The correlation between two unilateral jumps and change of direction in young soccer players

University essay from Högskolan i Halmstad/Bio- och miljösystemforskning (BLESS)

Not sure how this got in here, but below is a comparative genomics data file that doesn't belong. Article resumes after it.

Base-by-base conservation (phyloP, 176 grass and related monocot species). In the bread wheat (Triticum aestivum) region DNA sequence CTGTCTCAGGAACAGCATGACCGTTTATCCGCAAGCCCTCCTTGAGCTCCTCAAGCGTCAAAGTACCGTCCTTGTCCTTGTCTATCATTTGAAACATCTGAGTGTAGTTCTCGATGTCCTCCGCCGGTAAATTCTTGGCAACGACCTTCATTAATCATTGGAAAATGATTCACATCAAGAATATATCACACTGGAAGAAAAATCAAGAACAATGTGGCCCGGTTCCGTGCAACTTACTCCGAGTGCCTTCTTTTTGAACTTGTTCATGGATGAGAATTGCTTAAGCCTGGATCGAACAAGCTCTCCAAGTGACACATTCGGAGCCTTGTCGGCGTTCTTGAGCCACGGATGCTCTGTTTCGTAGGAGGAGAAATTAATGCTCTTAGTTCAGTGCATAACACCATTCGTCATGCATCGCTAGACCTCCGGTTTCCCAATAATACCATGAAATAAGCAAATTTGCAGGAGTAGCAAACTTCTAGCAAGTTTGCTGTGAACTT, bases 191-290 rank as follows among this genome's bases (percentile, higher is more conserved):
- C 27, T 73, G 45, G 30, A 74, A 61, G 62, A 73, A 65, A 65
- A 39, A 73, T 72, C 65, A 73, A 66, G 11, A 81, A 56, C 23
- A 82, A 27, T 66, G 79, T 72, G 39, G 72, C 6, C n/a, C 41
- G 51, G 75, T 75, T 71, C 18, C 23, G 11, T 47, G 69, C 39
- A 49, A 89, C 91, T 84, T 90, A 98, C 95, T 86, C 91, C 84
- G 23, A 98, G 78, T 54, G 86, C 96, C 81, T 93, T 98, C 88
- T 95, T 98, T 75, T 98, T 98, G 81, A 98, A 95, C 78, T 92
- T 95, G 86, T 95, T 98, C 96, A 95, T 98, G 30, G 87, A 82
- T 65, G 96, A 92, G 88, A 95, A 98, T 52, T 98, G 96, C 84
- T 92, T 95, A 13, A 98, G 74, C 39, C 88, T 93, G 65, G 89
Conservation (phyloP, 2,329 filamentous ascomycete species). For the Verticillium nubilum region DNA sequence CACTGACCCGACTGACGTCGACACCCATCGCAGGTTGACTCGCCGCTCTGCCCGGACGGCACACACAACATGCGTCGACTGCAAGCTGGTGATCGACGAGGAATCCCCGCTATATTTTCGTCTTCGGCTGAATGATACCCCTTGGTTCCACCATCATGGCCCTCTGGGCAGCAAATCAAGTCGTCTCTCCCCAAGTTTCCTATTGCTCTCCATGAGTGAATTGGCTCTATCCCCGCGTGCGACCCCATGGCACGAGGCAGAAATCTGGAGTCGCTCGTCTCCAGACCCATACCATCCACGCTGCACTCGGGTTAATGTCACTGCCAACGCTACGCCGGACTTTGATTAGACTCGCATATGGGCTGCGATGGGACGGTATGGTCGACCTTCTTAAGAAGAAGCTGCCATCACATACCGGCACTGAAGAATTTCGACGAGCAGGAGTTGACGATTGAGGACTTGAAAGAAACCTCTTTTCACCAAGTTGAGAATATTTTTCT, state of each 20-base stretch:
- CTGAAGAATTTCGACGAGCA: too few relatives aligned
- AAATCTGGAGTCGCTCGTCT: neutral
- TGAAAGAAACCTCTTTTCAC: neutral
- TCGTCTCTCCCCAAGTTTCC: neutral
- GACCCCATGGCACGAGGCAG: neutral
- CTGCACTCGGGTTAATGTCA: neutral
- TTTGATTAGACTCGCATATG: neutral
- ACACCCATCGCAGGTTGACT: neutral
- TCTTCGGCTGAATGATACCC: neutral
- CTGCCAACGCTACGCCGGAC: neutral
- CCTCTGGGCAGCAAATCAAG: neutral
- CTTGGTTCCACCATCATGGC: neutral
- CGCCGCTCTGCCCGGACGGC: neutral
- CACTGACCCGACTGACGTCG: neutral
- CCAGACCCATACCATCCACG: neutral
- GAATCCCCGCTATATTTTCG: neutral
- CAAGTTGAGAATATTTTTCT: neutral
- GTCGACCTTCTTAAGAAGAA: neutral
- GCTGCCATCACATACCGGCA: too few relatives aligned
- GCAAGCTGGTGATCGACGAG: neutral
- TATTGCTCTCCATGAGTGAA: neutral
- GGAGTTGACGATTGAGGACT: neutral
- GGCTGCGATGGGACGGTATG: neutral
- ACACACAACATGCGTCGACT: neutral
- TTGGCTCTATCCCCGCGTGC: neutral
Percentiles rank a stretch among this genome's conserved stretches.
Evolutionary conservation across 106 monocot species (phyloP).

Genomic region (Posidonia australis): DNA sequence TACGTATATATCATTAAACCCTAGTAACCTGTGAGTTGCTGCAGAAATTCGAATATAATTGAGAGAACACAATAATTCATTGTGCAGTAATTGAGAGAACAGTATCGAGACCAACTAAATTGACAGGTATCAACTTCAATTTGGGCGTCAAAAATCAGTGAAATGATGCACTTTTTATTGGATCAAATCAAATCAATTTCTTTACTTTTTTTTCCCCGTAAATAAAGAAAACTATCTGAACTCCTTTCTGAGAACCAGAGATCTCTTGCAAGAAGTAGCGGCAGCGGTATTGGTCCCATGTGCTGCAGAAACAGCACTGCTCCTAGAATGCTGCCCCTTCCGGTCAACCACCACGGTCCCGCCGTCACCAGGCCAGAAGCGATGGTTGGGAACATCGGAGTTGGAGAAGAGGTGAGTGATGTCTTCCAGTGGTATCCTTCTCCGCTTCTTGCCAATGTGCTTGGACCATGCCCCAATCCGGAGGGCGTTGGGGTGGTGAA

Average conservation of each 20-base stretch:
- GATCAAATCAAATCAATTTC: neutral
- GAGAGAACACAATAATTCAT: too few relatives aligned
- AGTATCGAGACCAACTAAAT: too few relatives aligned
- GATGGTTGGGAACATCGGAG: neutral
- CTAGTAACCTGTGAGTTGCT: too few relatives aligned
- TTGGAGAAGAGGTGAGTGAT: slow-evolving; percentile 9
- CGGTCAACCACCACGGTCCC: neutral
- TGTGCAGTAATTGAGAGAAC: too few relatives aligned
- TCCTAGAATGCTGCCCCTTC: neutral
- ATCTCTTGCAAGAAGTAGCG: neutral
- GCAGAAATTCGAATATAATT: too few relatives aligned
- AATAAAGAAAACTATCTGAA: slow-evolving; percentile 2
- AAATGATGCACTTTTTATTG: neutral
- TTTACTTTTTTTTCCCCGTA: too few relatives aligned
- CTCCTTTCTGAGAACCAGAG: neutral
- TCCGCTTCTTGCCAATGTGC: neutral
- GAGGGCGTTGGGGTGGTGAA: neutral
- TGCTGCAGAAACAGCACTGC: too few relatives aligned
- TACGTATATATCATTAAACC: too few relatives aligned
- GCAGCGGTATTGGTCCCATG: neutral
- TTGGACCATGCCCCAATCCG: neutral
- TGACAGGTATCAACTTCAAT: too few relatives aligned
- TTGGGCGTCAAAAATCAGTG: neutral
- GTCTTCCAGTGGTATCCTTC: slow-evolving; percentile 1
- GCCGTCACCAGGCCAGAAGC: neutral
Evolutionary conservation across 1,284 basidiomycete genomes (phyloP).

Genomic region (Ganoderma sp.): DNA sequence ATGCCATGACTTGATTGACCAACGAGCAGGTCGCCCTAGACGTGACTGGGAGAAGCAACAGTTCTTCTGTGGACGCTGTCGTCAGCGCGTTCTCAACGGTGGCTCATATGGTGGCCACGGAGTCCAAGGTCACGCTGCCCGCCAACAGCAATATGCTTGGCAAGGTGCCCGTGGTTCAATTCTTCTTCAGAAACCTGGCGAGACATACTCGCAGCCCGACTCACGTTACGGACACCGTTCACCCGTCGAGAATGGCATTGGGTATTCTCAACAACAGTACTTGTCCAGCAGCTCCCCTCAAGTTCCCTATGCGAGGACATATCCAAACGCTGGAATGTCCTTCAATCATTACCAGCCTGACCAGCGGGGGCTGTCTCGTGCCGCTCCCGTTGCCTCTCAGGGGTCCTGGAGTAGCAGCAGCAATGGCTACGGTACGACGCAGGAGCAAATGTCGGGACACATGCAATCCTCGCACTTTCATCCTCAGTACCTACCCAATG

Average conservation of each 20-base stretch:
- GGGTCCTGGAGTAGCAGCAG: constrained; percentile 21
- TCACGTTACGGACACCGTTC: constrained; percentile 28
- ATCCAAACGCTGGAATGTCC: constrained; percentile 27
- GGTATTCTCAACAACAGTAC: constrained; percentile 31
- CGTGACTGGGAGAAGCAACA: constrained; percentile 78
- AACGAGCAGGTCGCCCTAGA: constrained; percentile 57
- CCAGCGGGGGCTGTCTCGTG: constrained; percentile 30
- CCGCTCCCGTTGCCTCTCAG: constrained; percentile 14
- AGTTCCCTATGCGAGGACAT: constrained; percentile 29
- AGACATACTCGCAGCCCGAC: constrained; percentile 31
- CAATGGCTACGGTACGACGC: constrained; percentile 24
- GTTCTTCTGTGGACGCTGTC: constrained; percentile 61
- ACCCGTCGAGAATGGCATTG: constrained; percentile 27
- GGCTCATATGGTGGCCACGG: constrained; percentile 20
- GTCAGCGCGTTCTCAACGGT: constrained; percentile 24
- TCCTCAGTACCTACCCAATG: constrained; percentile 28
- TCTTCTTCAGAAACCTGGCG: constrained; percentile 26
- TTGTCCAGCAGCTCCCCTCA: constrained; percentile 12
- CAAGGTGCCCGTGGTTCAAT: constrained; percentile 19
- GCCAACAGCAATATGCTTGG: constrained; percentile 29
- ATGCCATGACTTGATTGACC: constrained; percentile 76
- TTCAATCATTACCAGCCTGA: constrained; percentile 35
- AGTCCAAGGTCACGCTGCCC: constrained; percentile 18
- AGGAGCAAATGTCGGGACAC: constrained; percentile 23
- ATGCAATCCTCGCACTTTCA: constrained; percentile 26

Background: A lot of previous research have studied the correlation between bilateral jumps with performance in change of direction (COD) even though COD occurs unilateral. Only a few researches have studied the relationship between COD and unilateral jumps but the results are conflicting. Neither of these have studied the correlation between COD, measured with the Zigzag agility test, and both unilateral horizontal jumps (UHJ) and unilateral lateral jumps (ULJ) among young soccer players.  Aim: The aim was to study the magnitude of the correlation between UHJ and the Zigzag agility test and between ULJ and the Zigzag agility test among young male soccer players.  Method: Thirty young male soccer players between 17-19 years were tested in a Zigzag agility test and two different jumps (UHJ and ULJ). The time of the Zigzag agility test was measured in seconds and the length of the two jumps in meters. Everything were tested during one test session. Pearson correlation coefficient was used to calculate the relationships between UHJ, ULJ and the Zigzag agility test. Following guidelines were used to determine the magnitude of the correlation: r below -0.29 for a small correlation, r= -0.30 to -0.49 for a medium correlation and r -0.50 to -1.0 for a strong correlation.    Results: Small correlation were found between UHJ and the Zigzag agility test (r= -0.028) and as well as between ULJ the Zigzag agility test (r= -0.27). The mean value (SD±) was 6.41s (0.18) for the Zigzag agility test, 1.87m (0.15) for UHJ and 1.65m (0.13) for ULJ.  Conclusion: The findings of this study showed that both UHJ and ULJ had small correlations with the Zigzag agility test as a measurement of COD performance, with a slightly higher correlation for the ULJ. This means that unilateral jumps and COD performance probably are two different skills and should be trained in different ways. Not much research has been done in this area and the results concerning the correlation between COD and unilateral jumps are still mixed. More research is needed to declare the relationship with unilateral jumps and COD performance. Interesting for the further research would also be to involve other factors such as running technique and straight sprinting to determine the importance of each factor. 

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